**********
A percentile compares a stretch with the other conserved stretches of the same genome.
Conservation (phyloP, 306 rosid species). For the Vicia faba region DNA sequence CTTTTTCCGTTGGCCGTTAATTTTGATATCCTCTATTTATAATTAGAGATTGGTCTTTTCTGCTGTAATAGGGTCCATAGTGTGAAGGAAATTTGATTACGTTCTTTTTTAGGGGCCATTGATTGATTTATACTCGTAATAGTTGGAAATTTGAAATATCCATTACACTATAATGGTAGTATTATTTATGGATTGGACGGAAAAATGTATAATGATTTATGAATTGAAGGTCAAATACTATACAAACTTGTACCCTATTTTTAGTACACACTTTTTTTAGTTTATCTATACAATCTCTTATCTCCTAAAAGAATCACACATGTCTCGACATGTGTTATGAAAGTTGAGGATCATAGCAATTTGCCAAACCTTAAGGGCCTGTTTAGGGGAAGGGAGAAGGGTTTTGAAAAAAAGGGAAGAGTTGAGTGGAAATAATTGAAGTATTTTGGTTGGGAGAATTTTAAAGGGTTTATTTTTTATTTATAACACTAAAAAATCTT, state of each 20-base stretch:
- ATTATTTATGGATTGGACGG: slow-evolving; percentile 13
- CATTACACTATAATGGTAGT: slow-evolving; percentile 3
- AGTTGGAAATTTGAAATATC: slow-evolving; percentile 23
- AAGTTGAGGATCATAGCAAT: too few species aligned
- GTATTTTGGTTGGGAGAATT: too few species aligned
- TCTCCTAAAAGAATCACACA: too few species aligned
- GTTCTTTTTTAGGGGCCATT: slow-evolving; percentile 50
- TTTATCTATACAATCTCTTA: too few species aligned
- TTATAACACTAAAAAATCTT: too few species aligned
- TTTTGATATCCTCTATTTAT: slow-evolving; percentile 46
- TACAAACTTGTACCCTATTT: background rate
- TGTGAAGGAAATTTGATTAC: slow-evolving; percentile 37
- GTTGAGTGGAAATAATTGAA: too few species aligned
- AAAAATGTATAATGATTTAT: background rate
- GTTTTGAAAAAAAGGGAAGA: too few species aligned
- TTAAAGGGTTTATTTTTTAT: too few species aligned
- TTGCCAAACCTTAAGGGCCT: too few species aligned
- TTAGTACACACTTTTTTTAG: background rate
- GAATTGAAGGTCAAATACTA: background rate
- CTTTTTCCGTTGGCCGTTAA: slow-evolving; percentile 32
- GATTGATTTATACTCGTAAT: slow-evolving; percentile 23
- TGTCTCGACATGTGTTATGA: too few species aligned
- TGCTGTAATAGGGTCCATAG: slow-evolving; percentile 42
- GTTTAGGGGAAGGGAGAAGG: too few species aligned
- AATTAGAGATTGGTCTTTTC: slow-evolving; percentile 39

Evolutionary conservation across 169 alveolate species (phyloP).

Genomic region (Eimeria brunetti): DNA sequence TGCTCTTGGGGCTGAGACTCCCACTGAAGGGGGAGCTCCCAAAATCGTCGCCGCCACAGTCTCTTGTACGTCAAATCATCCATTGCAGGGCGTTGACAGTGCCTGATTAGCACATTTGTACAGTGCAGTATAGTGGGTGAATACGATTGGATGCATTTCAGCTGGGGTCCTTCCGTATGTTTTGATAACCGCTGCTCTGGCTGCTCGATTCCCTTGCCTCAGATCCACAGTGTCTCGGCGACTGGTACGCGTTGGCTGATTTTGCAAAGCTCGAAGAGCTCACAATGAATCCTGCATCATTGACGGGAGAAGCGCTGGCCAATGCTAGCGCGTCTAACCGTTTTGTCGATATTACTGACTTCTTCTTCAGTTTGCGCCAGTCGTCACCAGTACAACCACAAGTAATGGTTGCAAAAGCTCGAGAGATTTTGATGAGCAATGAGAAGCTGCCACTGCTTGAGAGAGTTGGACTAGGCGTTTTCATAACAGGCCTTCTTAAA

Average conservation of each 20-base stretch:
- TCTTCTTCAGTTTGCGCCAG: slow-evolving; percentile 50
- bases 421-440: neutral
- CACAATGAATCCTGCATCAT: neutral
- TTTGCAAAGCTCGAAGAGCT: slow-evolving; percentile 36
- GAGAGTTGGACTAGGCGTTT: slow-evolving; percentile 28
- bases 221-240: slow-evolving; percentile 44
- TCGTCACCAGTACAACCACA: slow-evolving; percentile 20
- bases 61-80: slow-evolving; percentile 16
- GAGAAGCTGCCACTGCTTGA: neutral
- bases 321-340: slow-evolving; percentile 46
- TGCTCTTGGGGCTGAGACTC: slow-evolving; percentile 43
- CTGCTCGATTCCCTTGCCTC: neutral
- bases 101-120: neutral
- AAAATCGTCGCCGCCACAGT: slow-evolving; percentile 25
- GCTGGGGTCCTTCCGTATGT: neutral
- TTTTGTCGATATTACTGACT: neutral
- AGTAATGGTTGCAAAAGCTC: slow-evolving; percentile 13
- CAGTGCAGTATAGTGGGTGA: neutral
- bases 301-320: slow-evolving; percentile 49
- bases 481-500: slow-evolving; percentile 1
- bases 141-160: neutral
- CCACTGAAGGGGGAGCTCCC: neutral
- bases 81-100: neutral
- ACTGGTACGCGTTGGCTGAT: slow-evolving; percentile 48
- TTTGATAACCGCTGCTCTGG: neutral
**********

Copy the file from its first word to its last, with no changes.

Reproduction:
A percentile compares a stretch with the other conserved stretches of the same genome.
Conservation (phyloP, 306 rosid species). For the Vicia faba region DNA sequence CTTTTTCCGTTGGCCGTTAATTTTGATATCCTCTATTTATAATTAGAGATTGGTCTTTTCTGCTGTAATAGGGTCCATAGTGTGAAGGAAATTTGATTACGTTCTTTTTTAGGGGCCATTGATTGATTTATACTCGTAATAGTTGGAAATTTGAAATATCCATTACACTATAATGGTAGTATTATTTATGGATTGGACGGAAAAATGTATAATGATTTATGAATTGAAGGTCAAATACTATACAAACTTGTACCCTATTTTTAGTACACACTTTTTTTAGTTTATCTATACAATCTCTTATCTCCTAAAAGAATCACACATGTCTCGACATGTGTTATGAAAGTTGAGGATCATAGCAATTTGCCAAACCTTAAGGGCCTGTTTAGGGGAAGGGAGAAGGGTTTTGAAAAAAAGGGAAGAGTTGAGTGGAAATAATTGAAGTATTTTGGTTGGGAGAATTTTAAAGGGTTTATTTTTTATTTATAACACTAAAAAATCTT, state of each 20-base stretch:
- ATTATTTATGGATTGGACGG: slow-evolving; percentile 13
- CATTACACTATAATGGTAGT: slow-evolving; percentile 3
- AGTTGGAAATTTGAAATATC: slow-evolving; percentile 23
- AAGTTGAGGATCATAGCAAT: too few species aligned
- GTATTTTGGTTGGGAGAATT: too few species aligned
- TCTCCTAAAAGAATCACACA: too few species aligned
- GTTCTTTTTTAGGGGCCATT: slow-evolving; percentile 50
- TTTATCTATACAATCTCTTA: too few species aligned
- TTATAACACTAAAAAATCTT: too few species aligned
- TTTTGATATCCTCTATTTAT: slow-evolving; percentile 46
- TACAAACTTGTACCCTATTT: background rate
- TGTGAAGGAAATTTGATTAC: slow-evolving; percentile 37
- GTTGAGTGGAAATAATTGAA: too few species aligned
- AAAAATGTATAATGATTTAT: background rate
- GTTTTGAAAAAAAGGGAAGA: too few species aligned
- TTAAAGGGTTTATTTTTTAT: too few species aligned
- TTGCCAAACCTTAAGGGCCT: too few species aligned
- TTAGTACACACTTTTTTTAG: background rate
- GAATTGAAGGTCAAATACTA: background rate
- CTTTTTCCGTTGGCCGTTAA: slow-evolving; percentile 32
- GATTGATTTATACTCGTAAT: slow-evolving; percentile 23
- TGTCTCGACATGTGTTATGA: too few species aligned
- TGCTGTAATAGGGTCCATAG: slow-evolving; percentile 42
- GTTTAGGGGAAGGGAGAAGG: too few species aligned
- AATTAGAGATTGGTCTTTTC: slow-evolving; percentile 39

Evolutionary conservation across 169 alveolate species (phyloP).

Genomic region (Eimeria brunetti): DNA sequence TGCTCTTGGGGCTGAGACTCCCACTGAAGGGGGAGCTCCCAAAATCGTCGCCGCCACAGTCTCTTGTACGTCAAATCATCCATTGCAGGGCGTTGACAGTGCCTGATTAGCACATTTGTACAGTGCAGTATAGTGGGTGAATACGATTGGATGCATTTCAGCTGGGGTCCTTCCGTATGTTTTGATAACCGCTGCTCTGGCTGCTCGATTCCCTTGCCTCAGATCCACAGTGTCTCGGCGACTGGTACGCGTTGGCTGATTTTGCAAAGCTCGAAGAGCTCACAATGAATCCTGCATCATTGACGGGAGAAGCGCTGGCCAATGCTAGCGCGTCTAACCGTTTTGTCGATATTACTGACTTCTTCTTCAGTTTGCGCCAGTCGTCACCAGTACAACCACAAGTAATGGTTGCAAAAGCTCGAGAGATTTTGATGAGCAATGAGAAGCTGCCACTGCTTGAGAGAGTTGGACTAGGCGTTTTCATAACAGGCCTTCTTAAA

Average conservation of each 20-base stretch:
- TCTTCTTCAGTTTGCGCCAG: slow-evolving; percentile 50
- bases 421-440: neutral
- CACAATGAATCCTGCATCAT: neutral
- TTTGCAAAGCTCGAAGAGCT: slow-evolving; percentile 36
- GAGAGTTGGACTAGGCGTTT: slow-evolving; percentile 28
- bases 221-240: slow-evolving; percentile 44
- TCGTCACCAGTACAACCACA: slow-evolving; percentile 20
- bases 61-80: slow-evolving; percentile 16
- GAGAAGCTGCCACTGCTTGA: neutral
- bases 321-340: slow-evolving; percentile 46
- TGCTCTTGGGGCTGAGACTC: slow-evolving; percentile 43
- CTGCTCGATTCCCTTGCCTC: neutral
- bases 101-120: neutral
- AAAATCGTCGCCGCCACAGT: slow-evolving; percentile 25
- GCTGGGGTCCTTCCGTATGT: neutral
- TTTTGTCGATATTACTGACT: neutral
- AGTAATGGTTGCAAAAGCTC: slow-evolving; percentile 13
- CAGTGCAGTATAGTGGGTGA: neutral
- bases 301-320: slow-evolving; percentile 49
- bases 481-500: slow-evolving; percentile 1
- bases 141-160: neutral
- CCACTGAAGGGGGAGCTCCC: neutral
- bases 81-100: neutral
- ACTGGTACGCGTTGGCTGAT: slow-evolving; percentile 48
- TTTGATAACCGCTGCTCTGG: neutral